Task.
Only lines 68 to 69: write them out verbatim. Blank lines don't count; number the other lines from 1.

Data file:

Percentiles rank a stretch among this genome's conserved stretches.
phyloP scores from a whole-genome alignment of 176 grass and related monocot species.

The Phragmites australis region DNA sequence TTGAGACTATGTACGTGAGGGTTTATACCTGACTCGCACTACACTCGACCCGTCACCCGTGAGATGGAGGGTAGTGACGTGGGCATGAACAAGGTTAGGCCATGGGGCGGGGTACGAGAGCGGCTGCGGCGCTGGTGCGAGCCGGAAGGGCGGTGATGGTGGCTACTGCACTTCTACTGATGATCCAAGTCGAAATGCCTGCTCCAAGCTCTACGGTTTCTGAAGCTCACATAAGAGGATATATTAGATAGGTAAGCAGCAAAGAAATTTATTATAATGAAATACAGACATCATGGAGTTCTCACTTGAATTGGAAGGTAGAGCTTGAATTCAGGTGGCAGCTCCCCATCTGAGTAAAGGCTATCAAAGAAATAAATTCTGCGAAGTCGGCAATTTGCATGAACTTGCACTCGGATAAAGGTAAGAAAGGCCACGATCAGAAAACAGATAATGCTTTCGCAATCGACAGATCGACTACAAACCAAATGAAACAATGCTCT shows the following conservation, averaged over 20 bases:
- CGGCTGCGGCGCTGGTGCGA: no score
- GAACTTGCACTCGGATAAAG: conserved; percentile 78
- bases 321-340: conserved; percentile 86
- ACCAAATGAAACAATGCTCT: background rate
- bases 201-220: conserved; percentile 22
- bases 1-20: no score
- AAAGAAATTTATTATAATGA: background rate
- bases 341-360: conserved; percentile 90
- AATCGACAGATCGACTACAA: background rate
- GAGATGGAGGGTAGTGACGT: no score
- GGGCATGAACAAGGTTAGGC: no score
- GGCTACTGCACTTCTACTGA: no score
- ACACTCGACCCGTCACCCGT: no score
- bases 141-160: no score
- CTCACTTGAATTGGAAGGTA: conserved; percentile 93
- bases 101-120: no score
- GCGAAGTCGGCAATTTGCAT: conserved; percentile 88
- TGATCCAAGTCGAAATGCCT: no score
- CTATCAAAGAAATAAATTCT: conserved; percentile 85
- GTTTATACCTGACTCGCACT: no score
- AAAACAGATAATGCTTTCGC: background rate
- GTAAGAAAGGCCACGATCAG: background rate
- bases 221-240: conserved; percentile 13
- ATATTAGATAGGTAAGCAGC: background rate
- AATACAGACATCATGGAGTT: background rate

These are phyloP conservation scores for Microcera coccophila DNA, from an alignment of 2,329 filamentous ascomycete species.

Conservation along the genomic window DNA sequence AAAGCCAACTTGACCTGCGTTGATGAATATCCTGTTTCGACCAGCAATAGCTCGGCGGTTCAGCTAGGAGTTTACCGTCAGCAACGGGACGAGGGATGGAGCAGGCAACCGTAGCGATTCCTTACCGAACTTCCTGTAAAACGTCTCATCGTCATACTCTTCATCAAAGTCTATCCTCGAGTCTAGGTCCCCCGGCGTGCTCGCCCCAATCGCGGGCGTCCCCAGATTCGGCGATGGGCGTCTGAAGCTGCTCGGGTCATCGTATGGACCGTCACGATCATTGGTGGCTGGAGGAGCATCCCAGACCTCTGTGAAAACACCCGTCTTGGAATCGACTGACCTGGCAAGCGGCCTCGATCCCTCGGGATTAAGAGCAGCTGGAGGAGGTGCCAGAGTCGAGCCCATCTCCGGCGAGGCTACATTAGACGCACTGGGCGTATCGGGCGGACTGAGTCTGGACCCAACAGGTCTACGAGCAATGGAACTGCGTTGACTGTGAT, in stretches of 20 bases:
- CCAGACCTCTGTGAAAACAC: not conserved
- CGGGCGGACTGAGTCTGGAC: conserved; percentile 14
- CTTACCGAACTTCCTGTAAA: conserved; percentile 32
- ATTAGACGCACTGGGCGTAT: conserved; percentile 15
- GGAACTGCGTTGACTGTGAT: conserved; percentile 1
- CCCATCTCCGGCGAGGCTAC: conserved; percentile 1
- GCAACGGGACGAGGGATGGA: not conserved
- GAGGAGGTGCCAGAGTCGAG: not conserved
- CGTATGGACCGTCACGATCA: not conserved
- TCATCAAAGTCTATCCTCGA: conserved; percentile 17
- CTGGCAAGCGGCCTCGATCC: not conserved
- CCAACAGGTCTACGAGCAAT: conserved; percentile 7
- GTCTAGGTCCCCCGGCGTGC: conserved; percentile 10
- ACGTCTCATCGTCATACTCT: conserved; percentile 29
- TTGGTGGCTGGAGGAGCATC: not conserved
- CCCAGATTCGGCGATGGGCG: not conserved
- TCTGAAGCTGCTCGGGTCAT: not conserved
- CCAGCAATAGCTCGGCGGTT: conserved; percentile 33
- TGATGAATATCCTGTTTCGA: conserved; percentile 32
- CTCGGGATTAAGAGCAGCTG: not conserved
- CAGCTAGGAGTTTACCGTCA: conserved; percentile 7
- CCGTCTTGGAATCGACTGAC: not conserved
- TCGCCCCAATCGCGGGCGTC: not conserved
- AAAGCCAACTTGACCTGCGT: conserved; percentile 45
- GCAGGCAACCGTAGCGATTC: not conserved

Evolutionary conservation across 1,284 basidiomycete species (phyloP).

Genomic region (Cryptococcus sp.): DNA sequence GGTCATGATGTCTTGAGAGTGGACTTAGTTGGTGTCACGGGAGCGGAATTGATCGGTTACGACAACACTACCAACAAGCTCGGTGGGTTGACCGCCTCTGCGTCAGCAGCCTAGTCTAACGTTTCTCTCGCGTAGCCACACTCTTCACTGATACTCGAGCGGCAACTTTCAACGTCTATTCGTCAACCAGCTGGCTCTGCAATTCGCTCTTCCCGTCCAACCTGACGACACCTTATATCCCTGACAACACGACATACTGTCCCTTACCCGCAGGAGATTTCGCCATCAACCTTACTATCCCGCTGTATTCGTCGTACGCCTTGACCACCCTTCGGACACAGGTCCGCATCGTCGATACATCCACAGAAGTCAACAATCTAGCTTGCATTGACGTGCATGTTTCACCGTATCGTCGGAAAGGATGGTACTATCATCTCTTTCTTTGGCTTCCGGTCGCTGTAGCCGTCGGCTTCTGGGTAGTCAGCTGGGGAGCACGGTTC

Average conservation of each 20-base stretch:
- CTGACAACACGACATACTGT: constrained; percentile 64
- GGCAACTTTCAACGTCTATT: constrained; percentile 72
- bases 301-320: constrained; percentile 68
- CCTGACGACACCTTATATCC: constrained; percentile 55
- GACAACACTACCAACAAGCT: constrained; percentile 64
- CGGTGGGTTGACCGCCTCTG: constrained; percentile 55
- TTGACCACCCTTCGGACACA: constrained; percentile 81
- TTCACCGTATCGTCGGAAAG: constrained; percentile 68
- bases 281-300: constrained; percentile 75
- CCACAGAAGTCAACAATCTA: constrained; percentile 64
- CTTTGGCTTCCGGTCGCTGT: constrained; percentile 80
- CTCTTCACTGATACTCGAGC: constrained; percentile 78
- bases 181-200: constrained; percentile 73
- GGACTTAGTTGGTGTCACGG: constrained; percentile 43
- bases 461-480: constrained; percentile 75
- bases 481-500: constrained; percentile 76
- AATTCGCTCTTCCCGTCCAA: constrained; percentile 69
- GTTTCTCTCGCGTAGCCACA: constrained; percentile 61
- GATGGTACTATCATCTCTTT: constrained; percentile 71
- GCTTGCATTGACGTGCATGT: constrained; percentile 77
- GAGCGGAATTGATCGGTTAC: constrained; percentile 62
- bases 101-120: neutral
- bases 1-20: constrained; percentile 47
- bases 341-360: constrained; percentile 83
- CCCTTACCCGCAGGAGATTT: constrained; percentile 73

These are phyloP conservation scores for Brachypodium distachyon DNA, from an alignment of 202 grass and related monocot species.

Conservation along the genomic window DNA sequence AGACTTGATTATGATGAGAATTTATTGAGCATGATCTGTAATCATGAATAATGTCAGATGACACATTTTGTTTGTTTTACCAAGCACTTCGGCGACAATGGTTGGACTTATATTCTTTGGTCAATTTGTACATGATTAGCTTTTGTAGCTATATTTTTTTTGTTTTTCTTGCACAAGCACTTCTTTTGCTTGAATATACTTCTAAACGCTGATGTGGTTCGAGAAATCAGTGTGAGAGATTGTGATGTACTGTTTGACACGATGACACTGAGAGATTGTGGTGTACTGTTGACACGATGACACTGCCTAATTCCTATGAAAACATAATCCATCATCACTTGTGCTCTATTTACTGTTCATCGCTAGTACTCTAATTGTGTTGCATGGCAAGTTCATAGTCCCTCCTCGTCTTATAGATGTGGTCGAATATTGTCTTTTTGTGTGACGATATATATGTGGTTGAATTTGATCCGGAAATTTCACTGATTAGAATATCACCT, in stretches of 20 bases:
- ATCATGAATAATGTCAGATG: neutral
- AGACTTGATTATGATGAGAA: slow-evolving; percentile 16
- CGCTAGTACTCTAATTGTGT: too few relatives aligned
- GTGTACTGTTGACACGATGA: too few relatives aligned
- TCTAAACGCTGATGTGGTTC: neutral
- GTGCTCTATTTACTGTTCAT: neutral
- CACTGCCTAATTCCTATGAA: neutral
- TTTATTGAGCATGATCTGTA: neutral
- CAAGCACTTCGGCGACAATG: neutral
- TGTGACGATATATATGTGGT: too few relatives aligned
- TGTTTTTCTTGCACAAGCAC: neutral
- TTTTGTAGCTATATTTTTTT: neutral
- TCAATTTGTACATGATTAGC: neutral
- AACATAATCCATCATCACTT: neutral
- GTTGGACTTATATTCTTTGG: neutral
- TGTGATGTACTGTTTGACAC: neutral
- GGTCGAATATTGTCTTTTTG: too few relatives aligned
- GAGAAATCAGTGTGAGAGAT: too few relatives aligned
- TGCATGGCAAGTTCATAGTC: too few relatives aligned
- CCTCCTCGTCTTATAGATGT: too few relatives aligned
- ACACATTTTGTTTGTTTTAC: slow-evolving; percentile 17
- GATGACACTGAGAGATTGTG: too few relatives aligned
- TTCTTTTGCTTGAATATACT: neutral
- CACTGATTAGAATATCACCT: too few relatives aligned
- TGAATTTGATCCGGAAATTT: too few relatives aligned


- CCACAGAAGTCAACAATCTA: constrained; percentile 64
- CTTTGGCTTCCGGTCGCTGT: constrained; percentile 80